ERC says fuel prices to fall next week

January 8, 2012 9:48 am

, NAIROBI, Kenya, Jan 8 – The Energy Regulatory Commission (ERC) has projected the maximum price for petroleum products to come down during it’s next monthly review on January 15.

ERC Director General Eng. Kaburu Mwirichia said provisional calculations showed Super petrol prices could down by between Sh3.50 and Sh4.50 while kerosene and diesel could get cheaper by between Sh6 and Sh7.

Mwirichia said international prices of crude oil and refined products as well as the average mean exchange rate – the two main factors driving the retail prices of petroleum in the country – were on a positive trend during the period November to December 2011

“Taking these trends into account, the next price review due on January 15 is expected to result in the reduction of pump prices. The exact reductions will be announced after the calculations are finalized,” he said.

The Free On Board price of Murban crude oil lifted in December was posted at US$111.655 per barrel which was 2.3 percent lower than the price of US$114.35 posted in November 2011.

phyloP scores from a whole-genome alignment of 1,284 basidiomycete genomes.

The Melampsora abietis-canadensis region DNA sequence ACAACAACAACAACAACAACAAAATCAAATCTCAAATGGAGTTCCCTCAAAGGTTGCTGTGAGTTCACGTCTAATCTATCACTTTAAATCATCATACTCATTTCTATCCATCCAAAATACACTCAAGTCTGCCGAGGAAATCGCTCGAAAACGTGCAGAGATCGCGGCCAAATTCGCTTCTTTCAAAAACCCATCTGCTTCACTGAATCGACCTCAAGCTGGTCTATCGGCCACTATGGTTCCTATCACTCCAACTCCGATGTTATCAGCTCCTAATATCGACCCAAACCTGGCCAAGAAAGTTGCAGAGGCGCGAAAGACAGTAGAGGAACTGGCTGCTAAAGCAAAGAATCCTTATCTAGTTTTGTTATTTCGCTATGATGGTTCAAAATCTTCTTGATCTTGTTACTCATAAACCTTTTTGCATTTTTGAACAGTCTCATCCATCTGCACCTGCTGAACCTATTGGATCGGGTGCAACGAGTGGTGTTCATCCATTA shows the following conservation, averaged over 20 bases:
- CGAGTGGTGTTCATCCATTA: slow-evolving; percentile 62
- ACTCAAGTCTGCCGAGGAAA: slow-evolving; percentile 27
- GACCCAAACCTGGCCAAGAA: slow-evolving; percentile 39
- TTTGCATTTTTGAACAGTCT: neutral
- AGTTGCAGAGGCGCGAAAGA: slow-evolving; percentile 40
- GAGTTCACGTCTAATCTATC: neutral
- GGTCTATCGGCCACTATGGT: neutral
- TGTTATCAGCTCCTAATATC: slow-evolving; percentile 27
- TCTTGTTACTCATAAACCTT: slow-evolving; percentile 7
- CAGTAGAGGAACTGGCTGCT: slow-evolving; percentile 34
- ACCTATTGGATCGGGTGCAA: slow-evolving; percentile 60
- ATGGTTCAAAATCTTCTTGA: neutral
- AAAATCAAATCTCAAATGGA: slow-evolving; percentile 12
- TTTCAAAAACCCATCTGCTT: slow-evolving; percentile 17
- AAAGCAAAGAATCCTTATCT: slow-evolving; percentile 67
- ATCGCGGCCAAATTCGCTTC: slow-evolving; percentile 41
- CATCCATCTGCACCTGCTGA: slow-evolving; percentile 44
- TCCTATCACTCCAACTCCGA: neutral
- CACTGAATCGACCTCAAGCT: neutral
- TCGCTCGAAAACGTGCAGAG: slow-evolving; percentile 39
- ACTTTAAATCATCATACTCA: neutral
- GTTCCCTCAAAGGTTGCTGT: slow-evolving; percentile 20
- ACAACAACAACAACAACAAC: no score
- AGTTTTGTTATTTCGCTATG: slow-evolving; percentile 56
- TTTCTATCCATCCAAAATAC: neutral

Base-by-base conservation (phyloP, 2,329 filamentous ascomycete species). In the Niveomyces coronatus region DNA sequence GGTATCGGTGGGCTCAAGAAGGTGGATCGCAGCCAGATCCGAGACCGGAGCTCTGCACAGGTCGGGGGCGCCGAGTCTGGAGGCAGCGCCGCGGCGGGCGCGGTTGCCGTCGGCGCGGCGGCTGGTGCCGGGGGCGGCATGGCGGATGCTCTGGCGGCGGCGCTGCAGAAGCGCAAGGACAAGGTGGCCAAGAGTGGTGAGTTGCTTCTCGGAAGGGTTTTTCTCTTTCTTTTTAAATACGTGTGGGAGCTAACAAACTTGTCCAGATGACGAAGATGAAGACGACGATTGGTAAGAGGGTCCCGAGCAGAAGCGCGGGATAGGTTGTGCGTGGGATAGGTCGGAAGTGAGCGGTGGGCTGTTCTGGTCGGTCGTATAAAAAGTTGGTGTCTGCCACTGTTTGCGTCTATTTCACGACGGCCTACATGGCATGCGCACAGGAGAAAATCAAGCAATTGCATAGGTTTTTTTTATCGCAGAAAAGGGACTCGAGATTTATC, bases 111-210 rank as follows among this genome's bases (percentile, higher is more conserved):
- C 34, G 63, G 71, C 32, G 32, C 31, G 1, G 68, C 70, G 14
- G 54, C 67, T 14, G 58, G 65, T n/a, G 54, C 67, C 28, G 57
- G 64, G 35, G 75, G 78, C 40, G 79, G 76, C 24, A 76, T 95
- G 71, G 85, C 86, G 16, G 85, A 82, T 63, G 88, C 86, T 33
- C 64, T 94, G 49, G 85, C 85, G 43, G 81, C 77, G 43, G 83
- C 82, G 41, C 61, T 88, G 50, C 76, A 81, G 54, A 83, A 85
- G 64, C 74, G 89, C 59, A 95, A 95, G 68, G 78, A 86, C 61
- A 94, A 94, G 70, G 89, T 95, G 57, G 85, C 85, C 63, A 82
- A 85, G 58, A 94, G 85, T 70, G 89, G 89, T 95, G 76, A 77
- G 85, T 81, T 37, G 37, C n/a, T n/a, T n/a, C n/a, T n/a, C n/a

Over the same period the average Free On Board prices of Super petrol, Kerosene and Diesel reduced by 1.5 percent, 4.1 percent and 3.7 percent respectively.

The average mean exchange rate improved by 7.4 percent from Sh93.64 to the dollar in November to Sh86.66 per dollar in December 2011.

There has been a steady drop of fuel prices in the last one month following the strengthening of the shilling against the major international currencies.

During the December 2011 review, ERC reduced petrol prices in Nairobi by Sh5.07, diesel by Sh3.33 while kerosene prices dropped by Sh4.13 per litre.

Last year, there was an erratic trend in the price of crude and imported refined petroleum products in the international markets coupled with volatile performance of key economies of the world, factors which also affected the local petroleum prices.

ERC is mandated to regulate fuel prices in accordance with Legal Notice No.196, the Energy (Petroleum Pricing) Regulations, 2010.

Its role in the industry is to protect consumers against the abuse of market power, ensure cost recovery and financial viability of sector players, enforce technical standards and to implement government policy.


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